The Bare-Eared Squirrel Monkey (Saimiri Ustus), also known as the Golden-Backed Squirrel Monkey, is a New World Monkey in the Cebidae family of monkeys and is endemic to the central Amazon rainforests of Brazil. Similar in appearance to many other members of the Squirrel Monkey family, the Bare-Eared Squirrel Monkey is unique in that it has no tufts of hair protruding from its ears. They only mate during the two driest months of the year, and the Bare-Eared Squirrel Monkey females give birth once every two years; giving birth to a single offspring.
The Bare-Eared Squirrel Monkey is typically found in the central rainforests of Brazil. Typically, it prefers seasonally inundated forests, forests along the river edge, floodplain regions, and secondary-growth forests. Bare-Eared Squirrel Monkeys use all levels of the forests for one reason or another, but forage and travel mainly in the lower canopy and at ground level where their preferred food sources are most abundant and water is easy for them to obtain.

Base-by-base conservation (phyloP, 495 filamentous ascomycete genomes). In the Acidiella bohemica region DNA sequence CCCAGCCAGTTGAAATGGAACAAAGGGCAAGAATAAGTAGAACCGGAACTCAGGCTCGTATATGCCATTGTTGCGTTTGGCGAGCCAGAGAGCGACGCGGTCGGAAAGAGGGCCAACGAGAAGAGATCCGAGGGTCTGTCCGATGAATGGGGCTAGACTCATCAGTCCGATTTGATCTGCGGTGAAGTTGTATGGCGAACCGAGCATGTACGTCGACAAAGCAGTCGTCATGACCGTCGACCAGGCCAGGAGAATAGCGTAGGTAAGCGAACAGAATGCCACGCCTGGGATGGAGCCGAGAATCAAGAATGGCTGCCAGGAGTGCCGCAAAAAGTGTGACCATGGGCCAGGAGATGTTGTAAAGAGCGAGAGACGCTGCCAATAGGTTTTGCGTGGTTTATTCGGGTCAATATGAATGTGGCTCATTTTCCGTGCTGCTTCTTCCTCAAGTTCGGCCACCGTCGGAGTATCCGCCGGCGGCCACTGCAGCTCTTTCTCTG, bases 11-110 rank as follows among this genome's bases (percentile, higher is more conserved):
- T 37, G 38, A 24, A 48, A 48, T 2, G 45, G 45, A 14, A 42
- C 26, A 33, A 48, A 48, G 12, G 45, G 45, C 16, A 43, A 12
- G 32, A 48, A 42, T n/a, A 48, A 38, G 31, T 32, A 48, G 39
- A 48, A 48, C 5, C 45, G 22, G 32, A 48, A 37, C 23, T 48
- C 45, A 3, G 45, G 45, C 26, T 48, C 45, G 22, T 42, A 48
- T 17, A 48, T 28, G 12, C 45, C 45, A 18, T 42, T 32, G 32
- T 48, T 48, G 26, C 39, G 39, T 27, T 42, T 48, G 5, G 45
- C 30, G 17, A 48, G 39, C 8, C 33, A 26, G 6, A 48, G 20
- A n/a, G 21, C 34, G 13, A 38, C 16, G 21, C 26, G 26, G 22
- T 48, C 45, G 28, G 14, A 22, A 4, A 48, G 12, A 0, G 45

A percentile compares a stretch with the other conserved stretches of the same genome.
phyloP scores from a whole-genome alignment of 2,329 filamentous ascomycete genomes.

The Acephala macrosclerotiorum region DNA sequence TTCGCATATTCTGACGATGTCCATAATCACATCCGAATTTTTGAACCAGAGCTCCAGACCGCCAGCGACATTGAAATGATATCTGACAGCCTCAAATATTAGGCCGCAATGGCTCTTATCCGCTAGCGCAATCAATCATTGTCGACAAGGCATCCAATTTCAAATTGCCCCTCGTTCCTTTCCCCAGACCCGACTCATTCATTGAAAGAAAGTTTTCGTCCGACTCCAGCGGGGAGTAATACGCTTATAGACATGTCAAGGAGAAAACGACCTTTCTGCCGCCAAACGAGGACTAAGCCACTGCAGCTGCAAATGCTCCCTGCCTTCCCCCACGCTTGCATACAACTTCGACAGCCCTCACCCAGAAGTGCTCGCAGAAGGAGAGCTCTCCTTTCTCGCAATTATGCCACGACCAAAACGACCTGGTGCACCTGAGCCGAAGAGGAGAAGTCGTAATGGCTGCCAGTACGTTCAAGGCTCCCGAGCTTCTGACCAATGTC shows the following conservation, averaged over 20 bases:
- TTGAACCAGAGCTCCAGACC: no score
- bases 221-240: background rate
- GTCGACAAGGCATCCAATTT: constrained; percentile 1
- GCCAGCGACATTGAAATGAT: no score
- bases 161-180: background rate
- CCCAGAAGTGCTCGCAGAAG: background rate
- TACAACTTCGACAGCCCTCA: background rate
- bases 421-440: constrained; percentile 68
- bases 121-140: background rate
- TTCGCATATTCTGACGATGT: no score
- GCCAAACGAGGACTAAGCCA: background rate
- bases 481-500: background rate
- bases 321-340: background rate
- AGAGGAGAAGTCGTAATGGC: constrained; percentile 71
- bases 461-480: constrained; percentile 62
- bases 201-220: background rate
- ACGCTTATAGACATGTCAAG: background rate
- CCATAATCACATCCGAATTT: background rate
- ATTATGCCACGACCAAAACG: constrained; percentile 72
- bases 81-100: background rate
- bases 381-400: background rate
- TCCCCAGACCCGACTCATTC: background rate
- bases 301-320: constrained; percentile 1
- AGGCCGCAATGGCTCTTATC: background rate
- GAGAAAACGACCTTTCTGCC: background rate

Bare-Eared Squirrel Monkeys are omnivorous; mainly frugivore-insectivores. Most individuals will spend approximately 75-80% of their day foraging for insects and other small animal prey, as well as water. During dry season shortages of appropriate fruiting trees, they are able to depend entirely on animal prey; though Bare-Eared Squirrel Monkeys prefer to have a healthy balance of both insects and fruit as part of their diet.
Fun Bare-Eared Squirrel Monkey Facts
- A baby Bare-Eared Squirrel Monkey is called an “infant”.
- A Bare-Eared Squirrel Monkey group is called a troop, barrel, tribe, or cartload.
- The Bare-Eared Squirrel Monkey stands apart from the other species because of its lack of ear tufts.
- Squirrel Monkeys have the largest brains of all primates relative to their body size; about 4-5% of their body weight.